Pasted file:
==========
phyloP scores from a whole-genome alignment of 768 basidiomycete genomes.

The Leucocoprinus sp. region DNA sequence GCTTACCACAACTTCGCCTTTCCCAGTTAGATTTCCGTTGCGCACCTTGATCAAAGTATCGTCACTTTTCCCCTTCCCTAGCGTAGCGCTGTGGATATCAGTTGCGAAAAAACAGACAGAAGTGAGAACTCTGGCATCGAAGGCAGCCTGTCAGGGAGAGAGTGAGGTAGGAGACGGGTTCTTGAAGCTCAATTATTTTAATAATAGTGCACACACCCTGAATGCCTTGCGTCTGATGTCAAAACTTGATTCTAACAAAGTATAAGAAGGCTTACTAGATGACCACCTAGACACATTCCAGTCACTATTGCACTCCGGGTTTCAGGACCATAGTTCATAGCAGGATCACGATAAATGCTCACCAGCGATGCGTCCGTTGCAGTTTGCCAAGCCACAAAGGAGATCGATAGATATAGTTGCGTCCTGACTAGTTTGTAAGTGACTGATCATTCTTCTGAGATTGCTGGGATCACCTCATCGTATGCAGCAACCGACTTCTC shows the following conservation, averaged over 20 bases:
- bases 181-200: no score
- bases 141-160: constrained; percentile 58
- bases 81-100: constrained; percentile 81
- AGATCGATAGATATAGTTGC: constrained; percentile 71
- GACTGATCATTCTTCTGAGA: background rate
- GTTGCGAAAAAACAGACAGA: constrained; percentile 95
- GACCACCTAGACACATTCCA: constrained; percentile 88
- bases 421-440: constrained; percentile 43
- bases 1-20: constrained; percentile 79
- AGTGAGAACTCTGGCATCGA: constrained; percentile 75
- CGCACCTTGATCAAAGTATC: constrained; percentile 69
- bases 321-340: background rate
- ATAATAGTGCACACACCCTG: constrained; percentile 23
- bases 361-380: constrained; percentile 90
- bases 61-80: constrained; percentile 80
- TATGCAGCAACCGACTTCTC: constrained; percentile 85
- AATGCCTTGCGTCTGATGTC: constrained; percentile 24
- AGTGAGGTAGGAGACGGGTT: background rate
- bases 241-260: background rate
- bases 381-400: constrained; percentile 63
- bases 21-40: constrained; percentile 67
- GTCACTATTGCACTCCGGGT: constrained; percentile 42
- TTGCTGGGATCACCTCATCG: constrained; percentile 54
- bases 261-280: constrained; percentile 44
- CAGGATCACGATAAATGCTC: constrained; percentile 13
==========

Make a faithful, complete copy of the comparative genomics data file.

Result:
phyloP scores from a whole-genome alignment of 768 basidiomycete genomes.

The Leucocoprinus sp. region DNA sequence GCTTACCACAACTTCGCCTTTCCCAGTTAGATTTCCGTTGCGCACCTTGATCAAAGTATCGTCACTTTTCCCCTTCCCTAGCGTAGCGCTGTGGATATCAGTTGCGAAAAAACAGACAGAAGTGAGAACTCTGGCATCGAAGGCAGCCTGTCAGGGAGAGAGTGAGGTAGGAGACGGGTTCTTGAAGCTCAATTATTTTAATAATAGTGCACACACCCTGAATGCCTTGCGTCTGATGTCAAAACTTGATTCTAACAAAGTATAAGAAGGCTTACTAGATGACCACCTAGACACATTCCAGTCACTATTGCACTCCGGGTTTCAGGACCATAGTTCATAGCAGGATCACGATAAATGCTCACCAGCGATGCGTCCGTTGCAGTTTGCCAAGCCACAAAGGAGATCGATAGATATAGTTGCGTCCTGACTAGTTTGTAAGTGACTGATCATTCTTCTGAGATTGCTGGGATCACCTCATCGTATGCAGCAACCGACTTCTC shows the following conservation, averaged over 20 bases:
- bases 181-200: no score
- bases 141-160: constrained; percentile 58
- bases 81-100: constrained; percentile 81
- AGATCGATAGATATAGTTGC: constrained; percentile 71
- GACTGATCATTCTTCTGAGA: background rate
- GTTGCGAAAAAACAGACAGA: constrained; percentile 95
- GACCACCTAGACACATTCCA: constrained; percentile 88
- bases 421-440: constrained; percentile 43
- bases 1-20: constrained; percentile 79
- AGTGAGAACTCTGGCATCGA: constrained; percentile 75
- CGCACCTTGATCAAAGTATC: constrained; percentile 69
- bases 321-340: background rate
- ATAATAGTGCACACACCCTG: constrained; percentile 23
- bases 361-380: constrained; percentile 90
- bases 61-80: constrained; percentile 80
- TATGCAGCAACCGACTTCTC: constrained; percentile 85
- AATGCCTTGCGTCTGATGTC: constrained; percentile 24
- AGTGAGGTAGGAGACGGGTT: background rate
- bases 241-260: background rate
- bases 381-400: constrained; percentile 63
- bases 21-40: constrained; percentile 67
- GTCACTATTGCACTCCGGGT: constrained; percentile 42
- TTGCTGGGATCACCTCATCG: constrained; percentile 54
- bases 261-280: constrained; percentile 44
- CAGGATCACGATAAATGCTC: constrained; percentile 13